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  • Anastasia Edel grew up in southern Russia during the last years of the Soviet Union. She’s the author of Russia: Putins Playground (2016). Her prose has appeared in the New York Times, New York Review of Books, Project Syndicate Quartz, and World Literature Today. She teaches Russian culture and history at UC Berkeley’s Osher Lifelong Learning Institute.



  • Photo: Sigtryggur Ari Johannsson

    Oddný Eir (b. 1972) is an Icelandic author whose novel Land of Love and Ruinswon the EU Prize for Literature and the Icelandic Women’s Literature Prize. She has published four novels and several books of poetry and essays and has received advanced degrees in political philosophy from the University of Iceland and the Sorbonne.



  • A Moroccan native, Nisrine Slitine El Mghari is ABD in French at the University of Oklahoma. Her research focuses on representations of the city in Moroccan francophone and arabophone twentieth- and twenty-first-century fiction. Specifically, her work examines the different social, historical, and political forces that have shaped urban spaces, and it draws on critical and theoretical fields related to colonial and postcolonial studies, cultural memory studies, and gender studies. 



  • Eli Eliahu (b. 1969) is an Israeli poet based out of Ramat Gan. He has published two highly praised books in Hebrew, I, and Not an Angel (2008) and City and Fears (2011). He is the recipient of the 2014 Levi Eshkol Prime Minister’s Poetry Prize. Aside from writing poetry, he writes for Haaretz on poetry and culture. Most of his work has not been translated into English.



  • Eric Ellingsen is assistant professor of landscape architecture at Washington University in St. Louis, Missouri, and a member of Poetry-Jazz.



  • Nazem Elsayed is a Lebanese prose poet born in 1975. He has published four collections of poetry, and his work is included in several anthologies. He is one of the thirty-nine Arab writers under forty selected for the UNESCO-sponsored anthology Beirut 39. He is currently based in the Washington, DC, area



  • Born in Iran, Mohsen Emadi is the award-winning author of four verse collections and numerous poetry translations; the poems featured in the print edition of the January issue come from a collection called “Standing on Earth.” Emadi is the founder and manager of Ahmad Shamlou’s official website and The House of World Poets, a Persian anthology featuring more than five hundred international writers. He currently lives in Mexico City.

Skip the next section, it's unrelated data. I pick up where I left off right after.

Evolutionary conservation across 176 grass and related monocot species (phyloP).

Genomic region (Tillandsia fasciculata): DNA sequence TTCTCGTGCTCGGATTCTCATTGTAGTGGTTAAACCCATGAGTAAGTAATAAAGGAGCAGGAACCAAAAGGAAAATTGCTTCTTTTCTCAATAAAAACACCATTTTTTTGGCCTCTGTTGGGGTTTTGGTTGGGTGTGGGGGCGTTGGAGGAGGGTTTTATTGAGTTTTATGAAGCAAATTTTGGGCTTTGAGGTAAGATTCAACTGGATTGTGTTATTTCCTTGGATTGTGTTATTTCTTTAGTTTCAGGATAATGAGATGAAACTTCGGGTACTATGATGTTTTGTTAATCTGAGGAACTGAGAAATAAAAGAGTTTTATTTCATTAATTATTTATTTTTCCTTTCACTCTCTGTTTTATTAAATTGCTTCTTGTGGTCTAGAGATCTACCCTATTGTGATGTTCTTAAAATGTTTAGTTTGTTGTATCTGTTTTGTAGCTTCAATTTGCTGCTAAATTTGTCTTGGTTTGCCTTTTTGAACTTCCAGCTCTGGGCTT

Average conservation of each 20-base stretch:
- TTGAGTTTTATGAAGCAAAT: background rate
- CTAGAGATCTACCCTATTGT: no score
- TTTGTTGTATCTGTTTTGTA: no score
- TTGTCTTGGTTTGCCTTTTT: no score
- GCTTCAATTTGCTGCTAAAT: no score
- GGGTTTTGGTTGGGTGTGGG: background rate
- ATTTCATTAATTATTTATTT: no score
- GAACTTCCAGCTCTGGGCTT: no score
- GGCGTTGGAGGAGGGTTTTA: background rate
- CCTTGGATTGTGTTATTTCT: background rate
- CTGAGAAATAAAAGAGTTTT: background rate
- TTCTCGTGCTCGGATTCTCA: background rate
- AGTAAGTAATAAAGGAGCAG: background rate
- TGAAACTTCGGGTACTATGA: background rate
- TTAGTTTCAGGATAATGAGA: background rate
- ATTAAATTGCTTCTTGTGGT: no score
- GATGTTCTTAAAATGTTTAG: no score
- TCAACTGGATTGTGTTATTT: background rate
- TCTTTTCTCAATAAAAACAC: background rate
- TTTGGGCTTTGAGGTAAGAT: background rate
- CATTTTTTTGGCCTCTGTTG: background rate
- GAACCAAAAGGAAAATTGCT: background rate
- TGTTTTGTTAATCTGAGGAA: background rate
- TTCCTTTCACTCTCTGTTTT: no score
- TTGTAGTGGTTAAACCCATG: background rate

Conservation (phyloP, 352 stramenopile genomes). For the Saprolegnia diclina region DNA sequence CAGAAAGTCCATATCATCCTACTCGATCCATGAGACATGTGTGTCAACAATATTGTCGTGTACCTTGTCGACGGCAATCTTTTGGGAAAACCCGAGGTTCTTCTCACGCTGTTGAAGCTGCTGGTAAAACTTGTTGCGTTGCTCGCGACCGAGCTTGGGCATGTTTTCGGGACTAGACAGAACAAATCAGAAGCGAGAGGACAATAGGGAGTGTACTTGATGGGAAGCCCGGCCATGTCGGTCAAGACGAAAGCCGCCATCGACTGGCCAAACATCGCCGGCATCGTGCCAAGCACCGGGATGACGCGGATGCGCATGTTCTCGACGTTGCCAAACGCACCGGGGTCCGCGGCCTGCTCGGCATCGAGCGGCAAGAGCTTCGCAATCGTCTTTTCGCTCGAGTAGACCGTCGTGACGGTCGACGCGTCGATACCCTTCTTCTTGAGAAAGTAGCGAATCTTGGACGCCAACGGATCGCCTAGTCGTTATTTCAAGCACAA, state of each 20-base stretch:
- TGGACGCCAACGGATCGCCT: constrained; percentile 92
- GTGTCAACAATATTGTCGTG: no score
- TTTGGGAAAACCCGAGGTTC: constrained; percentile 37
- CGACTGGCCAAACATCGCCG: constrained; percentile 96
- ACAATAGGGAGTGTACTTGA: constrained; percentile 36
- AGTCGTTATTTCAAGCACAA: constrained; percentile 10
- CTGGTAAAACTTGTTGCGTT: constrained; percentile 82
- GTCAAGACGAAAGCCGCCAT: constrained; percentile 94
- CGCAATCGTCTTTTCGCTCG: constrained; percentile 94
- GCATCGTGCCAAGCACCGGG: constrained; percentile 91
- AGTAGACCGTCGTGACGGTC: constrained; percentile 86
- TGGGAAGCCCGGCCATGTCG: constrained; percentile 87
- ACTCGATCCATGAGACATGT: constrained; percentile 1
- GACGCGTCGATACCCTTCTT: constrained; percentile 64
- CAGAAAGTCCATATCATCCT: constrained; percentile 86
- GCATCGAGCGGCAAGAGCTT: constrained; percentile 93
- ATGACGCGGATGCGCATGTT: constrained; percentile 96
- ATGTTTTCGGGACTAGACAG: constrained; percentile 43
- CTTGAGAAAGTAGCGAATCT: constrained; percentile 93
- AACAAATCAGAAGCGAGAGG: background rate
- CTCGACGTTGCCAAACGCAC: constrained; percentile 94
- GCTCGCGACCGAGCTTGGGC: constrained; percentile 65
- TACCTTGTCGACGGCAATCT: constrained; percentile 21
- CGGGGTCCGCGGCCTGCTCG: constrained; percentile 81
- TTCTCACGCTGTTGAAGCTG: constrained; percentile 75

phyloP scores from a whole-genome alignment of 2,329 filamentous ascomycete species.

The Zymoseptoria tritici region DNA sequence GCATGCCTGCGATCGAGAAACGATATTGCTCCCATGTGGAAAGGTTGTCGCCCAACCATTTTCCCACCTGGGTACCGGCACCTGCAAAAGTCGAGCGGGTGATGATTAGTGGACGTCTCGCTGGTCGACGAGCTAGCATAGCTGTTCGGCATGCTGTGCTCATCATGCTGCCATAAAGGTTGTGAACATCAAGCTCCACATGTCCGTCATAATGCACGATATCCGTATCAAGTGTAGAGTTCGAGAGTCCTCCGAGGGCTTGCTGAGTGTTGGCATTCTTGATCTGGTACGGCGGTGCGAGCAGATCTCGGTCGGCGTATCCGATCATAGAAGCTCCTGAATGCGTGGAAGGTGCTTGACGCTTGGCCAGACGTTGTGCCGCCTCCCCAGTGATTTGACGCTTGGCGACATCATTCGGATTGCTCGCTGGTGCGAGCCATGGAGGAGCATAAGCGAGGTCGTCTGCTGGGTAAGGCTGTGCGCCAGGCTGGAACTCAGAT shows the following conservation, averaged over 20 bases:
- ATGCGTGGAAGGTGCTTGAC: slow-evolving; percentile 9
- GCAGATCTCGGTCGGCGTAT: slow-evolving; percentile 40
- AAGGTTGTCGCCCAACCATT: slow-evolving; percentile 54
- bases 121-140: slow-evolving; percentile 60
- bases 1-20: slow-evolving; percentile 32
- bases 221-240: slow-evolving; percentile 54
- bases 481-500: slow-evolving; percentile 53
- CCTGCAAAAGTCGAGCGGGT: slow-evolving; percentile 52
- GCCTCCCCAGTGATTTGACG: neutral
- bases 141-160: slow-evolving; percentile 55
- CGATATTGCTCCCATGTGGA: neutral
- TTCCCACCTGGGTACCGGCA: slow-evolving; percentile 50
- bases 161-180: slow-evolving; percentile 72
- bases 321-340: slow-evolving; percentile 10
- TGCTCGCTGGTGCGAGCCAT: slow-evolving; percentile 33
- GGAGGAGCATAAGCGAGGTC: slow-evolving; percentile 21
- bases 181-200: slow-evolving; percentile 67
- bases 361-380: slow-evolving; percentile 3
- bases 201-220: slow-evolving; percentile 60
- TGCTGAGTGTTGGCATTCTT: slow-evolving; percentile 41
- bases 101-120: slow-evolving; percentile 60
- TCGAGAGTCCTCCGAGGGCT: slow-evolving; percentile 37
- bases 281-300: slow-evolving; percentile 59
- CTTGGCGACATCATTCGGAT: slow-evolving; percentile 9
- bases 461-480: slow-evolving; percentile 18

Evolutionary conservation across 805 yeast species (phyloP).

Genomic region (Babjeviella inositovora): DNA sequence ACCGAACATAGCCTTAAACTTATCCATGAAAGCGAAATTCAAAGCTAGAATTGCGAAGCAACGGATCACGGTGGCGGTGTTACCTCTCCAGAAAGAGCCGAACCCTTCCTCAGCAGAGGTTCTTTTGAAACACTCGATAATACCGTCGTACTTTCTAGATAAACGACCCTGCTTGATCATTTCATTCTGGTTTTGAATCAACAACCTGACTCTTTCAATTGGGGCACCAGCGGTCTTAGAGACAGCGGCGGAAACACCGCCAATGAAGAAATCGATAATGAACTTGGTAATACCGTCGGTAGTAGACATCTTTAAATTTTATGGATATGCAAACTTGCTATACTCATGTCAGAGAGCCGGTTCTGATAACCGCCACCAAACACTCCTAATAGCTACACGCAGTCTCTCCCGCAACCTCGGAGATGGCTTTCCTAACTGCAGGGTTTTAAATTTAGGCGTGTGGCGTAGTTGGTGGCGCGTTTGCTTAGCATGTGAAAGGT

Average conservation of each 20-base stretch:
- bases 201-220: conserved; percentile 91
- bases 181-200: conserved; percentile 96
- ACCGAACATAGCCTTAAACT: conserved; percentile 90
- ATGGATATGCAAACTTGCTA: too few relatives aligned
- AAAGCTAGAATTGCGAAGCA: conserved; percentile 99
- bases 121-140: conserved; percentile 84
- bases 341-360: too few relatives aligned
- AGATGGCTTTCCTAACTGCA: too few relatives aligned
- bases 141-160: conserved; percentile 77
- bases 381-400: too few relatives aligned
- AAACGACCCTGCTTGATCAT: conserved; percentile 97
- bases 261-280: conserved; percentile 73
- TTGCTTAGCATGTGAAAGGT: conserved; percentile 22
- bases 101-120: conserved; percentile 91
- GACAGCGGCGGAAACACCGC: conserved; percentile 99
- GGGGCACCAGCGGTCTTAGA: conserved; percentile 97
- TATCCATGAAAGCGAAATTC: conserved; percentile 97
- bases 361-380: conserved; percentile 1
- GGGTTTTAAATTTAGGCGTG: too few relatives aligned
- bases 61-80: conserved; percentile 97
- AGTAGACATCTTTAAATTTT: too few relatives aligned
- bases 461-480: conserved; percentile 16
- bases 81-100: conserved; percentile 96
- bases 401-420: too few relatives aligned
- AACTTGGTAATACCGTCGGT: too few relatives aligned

• Margarita Engle (b. 1951) is a Cuban American author of over two dozen books. Born in Los Angeles, she developed a deep attachment to her mother’s homeland during childhood summers with relatives in Cuba. She studied agronomy and botany along with creative writing, earning a BS from California State Polytechnic University in 1974 and an MS from Iowa State University in 1977. While working toward a doctoral degree in biology from the University of California, Riverside, Engle took a creative writing seminar with Tomás Rivera, and she credits this experience as a part of what stirred her passion to write.

    Engle writes many of her books in the format of verse novels, and her books have received multiple awards and honors, including the Newbery Honor for The Surrender Tree and a PEN USA Award for The Lightning Dreamer. The Poetry Foundation selected Engle to serve as the 2017–2019 national Young People’s Poet Laureate, and she has twice been named to the longlist for the Astrid Lindgren Memorial Award, one of the world’s most renowned prizes for children’s literature. Her other awards include multiple Pura Belpré Awards and Américas Awards, among others. Many of her books have been translated into Spanish as well.